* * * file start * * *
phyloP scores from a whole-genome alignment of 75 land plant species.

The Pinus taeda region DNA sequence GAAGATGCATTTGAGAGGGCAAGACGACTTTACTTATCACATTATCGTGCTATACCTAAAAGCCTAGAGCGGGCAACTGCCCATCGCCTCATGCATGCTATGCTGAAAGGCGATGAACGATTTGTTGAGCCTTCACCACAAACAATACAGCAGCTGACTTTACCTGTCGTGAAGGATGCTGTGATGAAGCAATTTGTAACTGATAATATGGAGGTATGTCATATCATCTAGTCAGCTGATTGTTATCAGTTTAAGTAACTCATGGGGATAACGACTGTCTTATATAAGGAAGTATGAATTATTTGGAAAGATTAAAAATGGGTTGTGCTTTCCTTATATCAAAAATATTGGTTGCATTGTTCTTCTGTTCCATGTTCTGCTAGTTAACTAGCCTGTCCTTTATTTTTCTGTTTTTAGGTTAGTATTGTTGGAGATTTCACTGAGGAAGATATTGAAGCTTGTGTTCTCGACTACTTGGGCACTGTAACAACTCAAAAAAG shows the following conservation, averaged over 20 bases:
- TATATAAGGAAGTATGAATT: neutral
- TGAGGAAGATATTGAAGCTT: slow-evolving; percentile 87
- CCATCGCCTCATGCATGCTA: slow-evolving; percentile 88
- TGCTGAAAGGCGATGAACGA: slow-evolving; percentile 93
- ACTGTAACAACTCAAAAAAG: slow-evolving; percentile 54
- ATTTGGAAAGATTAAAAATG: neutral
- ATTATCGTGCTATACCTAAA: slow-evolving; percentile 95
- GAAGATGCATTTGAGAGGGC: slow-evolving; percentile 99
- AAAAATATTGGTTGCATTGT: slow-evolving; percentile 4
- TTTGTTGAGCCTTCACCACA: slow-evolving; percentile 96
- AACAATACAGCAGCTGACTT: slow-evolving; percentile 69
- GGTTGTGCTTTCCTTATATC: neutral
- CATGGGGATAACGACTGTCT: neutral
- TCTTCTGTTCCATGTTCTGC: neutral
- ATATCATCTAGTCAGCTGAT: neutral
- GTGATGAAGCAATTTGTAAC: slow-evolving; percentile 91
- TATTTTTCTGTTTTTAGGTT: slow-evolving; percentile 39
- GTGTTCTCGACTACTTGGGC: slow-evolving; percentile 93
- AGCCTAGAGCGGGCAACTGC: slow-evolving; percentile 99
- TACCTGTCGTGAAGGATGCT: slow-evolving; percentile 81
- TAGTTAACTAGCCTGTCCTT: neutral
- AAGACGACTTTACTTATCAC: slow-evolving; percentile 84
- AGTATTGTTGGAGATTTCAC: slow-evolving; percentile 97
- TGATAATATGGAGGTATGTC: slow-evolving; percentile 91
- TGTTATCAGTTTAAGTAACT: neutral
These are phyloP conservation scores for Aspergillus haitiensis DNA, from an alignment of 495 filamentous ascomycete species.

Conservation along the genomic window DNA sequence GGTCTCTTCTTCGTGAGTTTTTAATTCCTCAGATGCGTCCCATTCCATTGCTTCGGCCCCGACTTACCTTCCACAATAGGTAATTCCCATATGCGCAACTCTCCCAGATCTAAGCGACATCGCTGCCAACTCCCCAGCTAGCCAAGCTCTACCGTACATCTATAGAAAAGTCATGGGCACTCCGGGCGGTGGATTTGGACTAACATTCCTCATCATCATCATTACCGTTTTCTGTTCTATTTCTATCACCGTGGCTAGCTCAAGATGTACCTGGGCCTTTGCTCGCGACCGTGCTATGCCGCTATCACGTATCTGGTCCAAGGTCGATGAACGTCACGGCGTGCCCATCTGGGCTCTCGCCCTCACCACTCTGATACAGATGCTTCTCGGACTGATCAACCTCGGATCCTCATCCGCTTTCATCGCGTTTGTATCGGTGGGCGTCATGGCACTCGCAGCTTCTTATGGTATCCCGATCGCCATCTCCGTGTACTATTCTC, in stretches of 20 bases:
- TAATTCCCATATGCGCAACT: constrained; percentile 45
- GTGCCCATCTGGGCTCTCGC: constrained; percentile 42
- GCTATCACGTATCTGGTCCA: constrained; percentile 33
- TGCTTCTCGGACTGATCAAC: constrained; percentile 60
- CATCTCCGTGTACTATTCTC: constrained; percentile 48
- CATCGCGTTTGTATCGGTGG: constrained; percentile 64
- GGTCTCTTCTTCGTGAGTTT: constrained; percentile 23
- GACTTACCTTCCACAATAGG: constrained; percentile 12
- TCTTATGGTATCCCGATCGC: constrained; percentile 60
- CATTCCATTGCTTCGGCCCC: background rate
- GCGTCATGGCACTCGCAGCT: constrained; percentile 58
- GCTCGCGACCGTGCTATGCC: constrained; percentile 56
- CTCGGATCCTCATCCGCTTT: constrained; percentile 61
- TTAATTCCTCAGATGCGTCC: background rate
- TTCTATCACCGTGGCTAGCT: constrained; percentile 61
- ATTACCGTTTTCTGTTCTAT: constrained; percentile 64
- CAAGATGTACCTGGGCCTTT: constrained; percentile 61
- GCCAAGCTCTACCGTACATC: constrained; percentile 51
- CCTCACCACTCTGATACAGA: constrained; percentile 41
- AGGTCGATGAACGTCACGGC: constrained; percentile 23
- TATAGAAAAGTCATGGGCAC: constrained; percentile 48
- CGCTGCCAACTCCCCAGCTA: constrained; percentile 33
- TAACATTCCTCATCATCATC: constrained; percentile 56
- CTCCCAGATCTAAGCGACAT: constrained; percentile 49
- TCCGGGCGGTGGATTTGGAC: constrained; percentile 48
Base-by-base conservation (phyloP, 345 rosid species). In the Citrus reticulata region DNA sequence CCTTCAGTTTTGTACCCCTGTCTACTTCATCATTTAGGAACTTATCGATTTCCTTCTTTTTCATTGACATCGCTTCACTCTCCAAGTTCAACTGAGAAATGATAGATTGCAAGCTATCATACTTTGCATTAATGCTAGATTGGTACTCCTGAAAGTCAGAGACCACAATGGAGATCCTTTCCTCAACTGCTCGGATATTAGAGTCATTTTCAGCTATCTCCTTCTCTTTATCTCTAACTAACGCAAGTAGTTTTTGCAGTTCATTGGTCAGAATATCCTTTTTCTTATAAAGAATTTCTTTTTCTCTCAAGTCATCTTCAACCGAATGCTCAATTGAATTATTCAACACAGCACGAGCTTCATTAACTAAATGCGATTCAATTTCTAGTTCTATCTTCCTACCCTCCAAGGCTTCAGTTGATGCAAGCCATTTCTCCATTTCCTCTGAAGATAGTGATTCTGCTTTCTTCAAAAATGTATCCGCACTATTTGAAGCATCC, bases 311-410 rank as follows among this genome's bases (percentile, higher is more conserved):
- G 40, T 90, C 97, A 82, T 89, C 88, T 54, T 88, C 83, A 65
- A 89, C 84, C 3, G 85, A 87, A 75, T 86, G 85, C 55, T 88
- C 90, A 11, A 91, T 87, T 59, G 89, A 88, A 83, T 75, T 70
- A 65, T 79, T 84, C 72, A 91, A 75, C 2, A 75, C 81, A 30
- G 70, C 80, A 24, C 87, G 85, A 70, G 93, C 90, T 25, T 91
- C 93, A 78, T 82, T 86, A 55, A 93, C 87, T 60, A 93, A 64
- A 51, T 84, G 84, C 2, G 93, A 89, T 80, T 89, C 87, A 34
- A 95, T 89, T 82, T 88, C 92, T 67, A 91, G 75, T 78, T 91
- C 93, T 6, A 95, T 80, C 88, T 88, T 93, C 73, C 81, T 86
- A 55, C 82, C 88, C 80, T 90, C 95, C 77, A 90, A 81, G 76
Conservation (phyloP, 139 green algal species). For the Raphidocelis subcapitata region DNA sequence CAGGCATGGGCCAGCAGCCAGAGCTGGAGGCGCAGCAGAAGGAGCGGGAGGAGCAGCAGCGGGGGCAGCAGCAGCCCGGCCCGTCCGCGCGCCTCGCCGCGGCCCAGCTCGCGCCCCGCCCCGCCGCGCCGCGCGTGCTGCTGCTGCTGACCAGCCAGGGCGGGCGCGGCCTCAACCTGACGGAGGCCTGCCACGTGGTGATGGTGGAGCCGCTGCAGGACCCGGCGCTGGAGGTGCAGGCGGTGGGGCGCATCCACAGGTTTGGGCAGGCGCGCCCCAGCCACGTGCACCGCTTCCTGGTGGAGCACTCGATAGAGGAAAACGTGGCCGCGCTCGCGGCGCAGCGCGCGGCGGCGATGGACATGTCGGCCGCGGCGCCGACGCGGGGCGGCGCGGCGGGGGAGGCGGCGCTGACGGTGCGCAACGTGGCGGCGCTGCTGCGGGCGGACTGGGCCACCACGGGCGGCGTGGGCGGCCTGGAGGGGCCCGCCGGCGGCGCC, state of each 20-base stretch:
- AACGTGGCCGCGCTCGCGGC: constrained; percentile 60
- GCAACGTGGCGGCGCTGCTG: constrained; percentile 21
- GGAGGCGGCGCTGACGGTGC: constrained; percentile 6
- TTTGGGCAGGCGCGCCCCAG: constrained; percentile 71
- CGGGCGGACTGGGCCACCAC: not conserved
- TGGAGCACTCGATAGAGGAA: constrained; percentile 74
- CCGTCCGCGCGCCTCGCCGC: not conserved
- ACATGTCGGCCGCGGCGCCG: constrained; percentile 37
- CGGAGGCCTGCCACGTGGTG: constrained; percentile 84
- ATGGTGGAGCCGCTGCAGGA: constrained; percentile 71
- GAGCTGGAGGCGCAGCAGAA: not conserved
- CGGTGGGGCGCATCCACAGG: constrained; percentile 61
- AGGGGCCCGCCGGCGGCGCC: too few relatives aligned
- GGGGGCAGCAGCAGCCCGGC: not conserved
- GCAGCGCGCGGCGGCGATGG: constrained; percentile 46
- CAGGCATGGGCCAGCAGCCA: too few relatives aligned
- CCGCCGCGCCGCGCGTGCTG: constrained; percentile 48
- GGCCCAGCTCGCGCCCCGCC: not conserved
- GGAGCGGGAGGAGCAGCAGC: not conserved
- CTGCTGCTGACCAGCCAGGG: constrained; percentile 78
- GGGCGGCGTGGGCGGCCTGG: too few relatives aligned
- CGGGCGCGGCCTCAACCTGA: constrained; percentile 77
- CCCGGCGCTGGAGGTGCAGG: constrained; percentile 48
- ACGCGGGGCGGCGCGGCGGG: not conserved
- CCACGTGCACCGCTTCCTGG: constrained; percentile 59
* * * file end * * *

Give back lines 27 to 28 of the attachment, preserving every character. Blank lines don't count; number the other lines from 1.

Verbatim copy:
- TGTTATCAGTTTAAGTAACT: neutral
These are phyloP conservation scores for Aspergillus haitiensis DNA, from an alignment of 495 filamentous ascomycete species.